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A History of the Gipsies by Walter Simson

In the old house of Yetholm we've sat at the board

"It is meet we remember him; never again Will such foot as old Will's kick a ball o'er the plain, Or such hand as his, warm with the warmth of the soul, Bid us welcome to Yetholm, to bicker and bowl. Oh, the voice that could make the air tremble and ring With the great-hearted gladness becoming a king, Is silent, is silent; oh, wail for the day When Death took the Border King, brave Willie Faa.

"No dark Jeddart prison e'er closed upon him, The last lord of Egypt ne'er wore gyve on limb. Though his grey locks were crownless, the light of his eye Was kingly--his bearing majestic and high. Though his hand held no sceptre, the stranger can tell That the full bowl of welcome became it as well; The fisher or rambler, by river or brae, Ne'er from old Willie's hallan went empty away.

"In the old house of Yetholm we've sat at the board, The guest, highly honoured, of Egypt's old lord, And mark'd his eye glisten as oft as he told Of his feats on the Border, his prowess of old. It is meet, when that dark eye in death hath grown dim, That we sing a last strain in remembrance of him. The fame of the Gipsy hath faded away With the breath from the brave heart of gallant Will Faa."

[167] Will Faa had a brother, a house-carpenter, in New York, who survived him a few years. He was considered a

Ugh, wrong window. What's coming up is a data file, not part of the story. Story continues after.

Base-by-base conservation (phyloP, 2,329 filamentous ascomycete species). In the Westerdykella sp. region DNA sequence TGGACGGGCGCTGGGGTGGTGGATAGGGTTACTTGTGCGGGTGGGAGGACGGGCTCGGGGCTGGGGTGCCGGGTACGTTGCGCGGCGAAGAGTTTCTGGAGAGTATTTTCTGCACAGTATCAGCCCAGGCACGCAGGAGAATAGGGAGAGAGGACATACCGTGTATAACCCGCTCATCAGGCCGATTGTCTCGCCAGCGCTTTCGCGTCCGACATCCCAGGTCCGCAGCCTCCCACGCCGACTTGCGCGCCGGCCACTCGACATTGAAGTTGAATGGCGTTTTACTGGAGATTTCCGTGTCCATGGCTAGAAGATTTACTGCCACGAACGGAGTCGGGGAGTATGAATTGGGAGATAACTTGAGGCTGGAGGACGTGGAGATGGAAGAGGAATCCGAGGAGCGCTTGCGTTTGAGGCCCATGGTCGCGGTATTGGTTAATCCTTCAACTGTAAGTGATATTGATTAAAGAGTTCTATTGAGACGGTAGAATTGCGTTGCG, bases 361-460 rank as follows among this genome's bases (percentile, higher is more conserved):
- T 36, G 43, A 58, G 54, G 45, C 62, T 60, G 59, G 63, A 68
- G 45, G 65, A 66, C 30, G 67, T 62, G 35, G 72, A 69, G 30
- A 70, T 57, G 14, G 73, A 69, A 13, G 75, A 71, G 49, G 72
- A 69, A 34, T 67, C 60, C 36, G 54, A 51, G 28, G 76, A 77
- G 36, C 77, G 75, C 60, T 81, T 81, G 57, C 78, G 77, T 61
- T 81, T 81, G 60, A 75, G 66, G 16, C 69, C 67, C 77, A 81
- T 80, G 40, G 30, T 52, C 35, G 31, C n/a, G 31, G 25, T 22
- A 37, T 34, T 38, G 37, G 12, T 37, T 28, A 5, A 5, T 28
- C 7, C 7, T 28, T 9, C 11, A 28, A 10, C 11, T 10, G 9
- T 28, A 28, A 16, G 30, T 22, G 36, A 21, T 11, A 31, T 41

fine old man by those who knew him. He left a family in an humble, but respectable, way of doing. The Scottish Gipsy throne was occupied by another family of Gipsies, in consequence of this family being "forth of Scotland." There are a great many Faas, under one name or other, scattered over the world.--ED.



The Gipsies in Scotland are all married at a very early age. I do not recollect ever having seen or heard of them, male or female, being unmarried, after they were twenty years old. There are few instances of bastard children among them; indeed, they declare that their children are all born in wedlock.[168] I know, however, of one instance to the contrary; and of the Gipsy being dreadfully punished for seducing a young girl of his own tribe.

[168] There is one word in the Gipsy language to which is attached more importance than to any other thing whatever--_Lacha_--the corporeal chastity of woman; the loss of which she is, from childhood, taught to dread. To ensure its preservation, the mother will have occasion to the _Dicle_--a kind of drapery which she ties around the daughter; and which is never removed, but continually inspected, till the day of marriage; but not for fear of the "stranger" or the "white blood." A girl is generally betrothed at fourteen, and never married till two years afterward. Betrothal is invariable. But the parties are never permitted, previous to marriage, to have any intimate associations together.--_Borrow on the Spanish Gipsies._--ED.

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